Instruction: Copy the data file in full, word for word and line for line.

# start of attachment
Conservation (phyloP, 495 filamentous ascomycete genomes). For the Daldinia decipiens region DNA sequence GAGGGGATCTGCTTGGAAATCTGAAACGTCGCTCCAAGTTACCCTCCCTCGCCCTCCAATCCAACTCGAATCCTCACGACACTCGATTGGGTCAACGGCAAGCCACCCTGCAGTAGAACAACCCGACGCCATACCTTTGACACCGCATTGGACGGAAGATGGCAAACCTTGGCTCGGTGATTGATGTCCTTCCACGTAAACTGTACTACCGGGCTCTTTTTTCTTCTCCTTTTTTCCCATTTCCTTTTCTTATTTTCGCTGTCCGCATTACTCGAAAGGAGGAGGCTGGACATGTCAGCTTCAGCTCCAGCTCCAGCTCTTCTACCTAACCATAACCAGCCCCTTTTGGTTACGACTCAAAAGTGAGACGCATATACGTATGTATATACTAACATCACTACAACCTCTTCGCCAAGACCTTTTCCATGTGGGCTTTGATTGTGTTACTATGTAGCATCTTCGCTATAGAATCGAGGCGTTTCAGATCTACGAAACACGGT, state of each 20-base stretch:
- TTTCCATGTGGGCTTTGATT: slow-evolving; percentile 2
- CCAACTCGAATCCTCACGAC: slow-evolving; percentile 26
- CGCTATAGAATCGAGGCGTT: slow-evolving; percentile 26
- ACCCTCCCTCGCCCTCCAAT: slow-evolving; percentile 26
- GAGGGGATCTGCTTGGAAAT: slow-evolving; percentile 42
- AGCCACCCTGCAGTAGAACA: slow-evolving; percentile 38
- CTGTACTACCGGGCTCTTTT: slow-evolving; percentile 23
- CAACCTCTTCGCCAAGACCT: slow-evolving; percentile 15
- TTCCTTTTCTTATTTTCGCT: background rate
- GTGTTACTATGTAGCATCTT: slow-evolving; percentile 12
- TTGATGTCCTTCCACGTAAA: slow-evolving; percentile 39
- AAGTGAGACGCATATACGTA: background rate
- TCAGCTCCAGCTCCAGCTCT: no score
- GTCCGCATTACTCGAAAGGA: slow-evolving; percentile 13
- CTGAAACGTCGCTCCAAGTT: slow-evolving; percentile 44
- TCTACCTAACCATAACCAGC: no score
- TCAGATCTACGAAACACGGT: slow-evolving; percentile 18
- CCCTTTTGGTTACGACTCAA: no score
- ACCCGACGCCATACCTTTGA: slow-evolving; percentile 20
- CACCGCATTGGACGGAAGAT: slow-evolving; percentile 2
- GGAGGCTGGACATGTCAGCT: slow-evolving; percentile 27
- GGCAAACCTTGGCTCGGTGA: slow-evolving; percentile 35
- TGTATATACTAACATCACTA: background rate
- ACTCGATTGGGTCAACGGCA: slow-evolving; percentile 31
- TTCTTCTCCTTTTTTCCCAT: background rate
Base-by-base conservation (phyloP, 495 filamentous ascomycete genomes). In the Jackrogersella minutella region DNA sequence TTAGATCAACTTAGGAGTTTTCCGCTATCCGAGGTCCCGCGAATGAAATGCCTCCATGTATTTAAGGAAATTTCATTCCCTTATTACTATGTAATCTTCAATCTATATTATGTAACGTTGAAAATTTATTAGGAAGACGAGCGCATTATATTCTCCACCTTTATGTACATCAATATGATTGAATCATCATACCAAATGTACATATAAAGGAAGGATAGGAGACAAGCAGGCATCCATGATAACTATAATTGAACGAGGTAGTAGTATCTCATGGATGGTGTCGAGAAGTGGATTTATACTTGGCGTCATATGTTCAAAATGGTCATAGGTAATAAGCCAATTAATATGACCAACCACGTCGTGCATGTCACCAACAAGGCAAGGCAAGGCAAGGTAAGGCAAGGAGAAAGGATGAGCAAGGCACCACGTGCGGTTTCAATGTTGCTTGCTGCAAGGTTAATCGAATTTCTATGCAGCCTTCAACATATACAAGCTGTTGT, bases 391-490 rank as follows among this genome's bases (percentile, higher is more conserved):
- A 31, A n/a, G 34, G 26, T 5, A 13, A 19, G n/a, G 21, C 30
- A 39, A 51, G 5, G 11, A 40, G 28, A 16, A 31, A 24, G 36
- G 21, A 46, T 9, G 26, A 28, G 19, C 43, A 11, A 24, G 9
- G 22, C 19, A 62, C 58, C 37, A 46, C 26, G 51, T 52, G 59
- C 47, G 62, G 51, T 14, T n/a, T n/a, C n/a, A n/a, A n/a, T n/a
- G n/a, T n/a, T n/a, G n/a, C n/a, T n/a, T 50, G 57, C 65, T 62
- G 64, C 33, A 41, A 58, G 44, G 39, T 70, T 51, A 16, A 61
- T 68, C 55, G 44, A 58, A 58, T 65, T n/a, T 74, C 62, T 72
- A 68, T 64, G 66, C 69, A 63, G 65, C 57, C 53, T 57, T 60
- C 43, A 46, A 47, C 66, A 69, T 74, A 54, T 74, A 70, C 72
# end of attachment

Conservation (phyloP, 495 filamentous ascomycete genomes). For the Daldinia decipiens region DNA sequence GAGGGGATCTGCTTGGAAATCTGAAACGTCGCTCCAAGTTACCCTCCCTCGCCCTCCAATCCAACTCGAATCCTCACGACACTCGATTGGGTCAACGGCAAGCCACCCTGCAGTAGAACAACCCGACGCCATACCTTTGACACCGCATTGGACGGAAGATGGCAAACCTTGGCTCGGTGATTGATGTCCTTCCACGTAAACTGTACTACCGGGCTCTTTTTTCTTCTCCTTTTTTCCCATTTCCTTTTCTTATTTTCGCTGTCCGCATTACTCGAAAGGAGGAGGCTGGACATGTCAGCTTCAGCTCCAGCTCCAGCTCTTCTACCTAACCATAACCAGCCCCTTTTGGTTACGACTCAAAAGTGAGACGCATATACGTATGTATATACTAACATCACTACAACCTCTTCGCCAAGACCTTTTCCATGTGGGCTTTGATTGTGTTACTATGTAGCATCTTCGCTATAGAATCGAGGCGTTTCAGATCTACGAAACACGGT, state of each 20-base stretch:
- TTTCCATGTGGGCTTTGATT: slow-evolving; percentile 2
- CCAACTCGAATCCTCACGAC: slow-evolving; percentile 26
- CGCTATAGAATCGAGGCGTT: slow-evolving; percentile 26
- ACCCTCCCTCGCCCTCCAAT: slow-evolving; percentile 26
- GAGGGGATCTGCTTGGAAAT: slow-evolving; percentile 42
- AGCCACCCTGCAGTAGAACA: slow-evolving; percentile 38
- CTGTACTACCGGGCTCTTTT: slow-evolving; percentile 23
- CAACCTCTTCGCCAAGACCT: slow-evolving; percentile 15
- TTCCTTTTCTTATTTTCGCT: background rate
- GTGTTACTATGTAGCATCTT: slow-evolving; percentile 12
- TTGATGTCCTTCCACGTAAA: slow-evolving; percentile 39
- AAGTGAGACGCATATACGTA: background rate
- TCAGCTCCAGCTCCAGCTCT: no score
- GTCCGCATTACTCGAAAGGA: slow-evolving; percentile 13
- CTGAAACGTCGCTCCAAGTT: slow-evolving; percentile 44
- TCTACCTAACCATAACCAGC: no score
- TCAGATCTACGAAACACGGT: slow-evolving; percentile 18
- CCCTTTTGGTTACGACTCAA: no score
- ACCCGACGCCATACCTTTGA: slow-evolving; percentile 20
- CACCGCATTGGACGGAAGAT: slow-evolving; percentile 2
- GGAGGCTGGACATGTCAGCT: slow-evolving; percentile 27
- GGCAAACCTTGGCTCGGTGA: slow-evolving; percentile 35
- TGTATATACTAACATCACTA: background rate
- ACTCGATTGGGTCAACGGCA: slow-evolving; percentile 31
- TTCTTCTCCTTTTTTCCCAT: background rate
Base-by-base conservation (phyloP, 495 filamentous ascomycete genomes). In the Jackrogersella minutella region DNA sequence TTAGATCAACTTAGGAGTTTTCCGCTATCCGAGGTCCCGCGAATGAAATGCCTCCATGTATTTAAGGAAATTTCATTCCCTTATTACTATGTAATCTTCAATCTATATTATGTAACGTTGAAAATTTATTAGGAAGACGAGCGCATTATATTCTCCACCTTTATGTACATCAATATGATTGAATCATCATACCAAATGTACATATAAAGGAAGGATAGGAGACAAGCAGGCATCCATGATAACTATAATTGAACGAGGTAGTAGTATCTCATGGATGGTGTCGAGAAGTGGATTTATACTTGGCGTCATATGTTCAAAATGGTCATAGGTAATAAGCCAATTAATATGACCAACCACGTCGTGCATGTCACCAACAAGGCAAGGCAAGGCAAGGTAAGGCAAGGAGAAAGGATGAGCAAGGCACCACGTGCGGTTTCAATGTTGCTTGCTGCAAGGTTAATCGAATTTCTATGCAGCCTTCAACATATACAAGCTGTTGT, bases 391-490 rank as follows among this genome's bases (percentile, higher is more conserved):
- A 31, A n/a, G 34, G 26, T 5, A 13, A 19, G n/a, G 21, C 30
- A 39, A 51, G 5, G 11, A 40, G 28, A 16, A 31, A 24, G 36
- G 21, A 46, T 9, G 26, A 28, G 19, C 43, A 11, A 24, G 9
- G 22, C 19, A 62, C 58, C 37, A 46, C 26, G 51, T 52, G 59
- C 47, G 62, G 51, T 14, T n/a, T n/a, C n/a, A n/a, A n/a, T n/a
- G n/a, T n/a, T n/a, G n/a, C n/a, T n/a, T 50, G 57, C 65, T 62
- G 64, C 33, A 41, A 58, G 44, G 39, T 70, T 51, A 16, A 61
- T 68, C 55, G 44, A 58, A 58, T 65, T n/a, T 74, C 62, T 72
- A 68, T 64, G 66, C 69, A 63, G 65, C 57, C 53, T 57, T 60
- C 43, A 46, A 47, C 66, A 69, T 74, A 54, T 74, A 70, C 72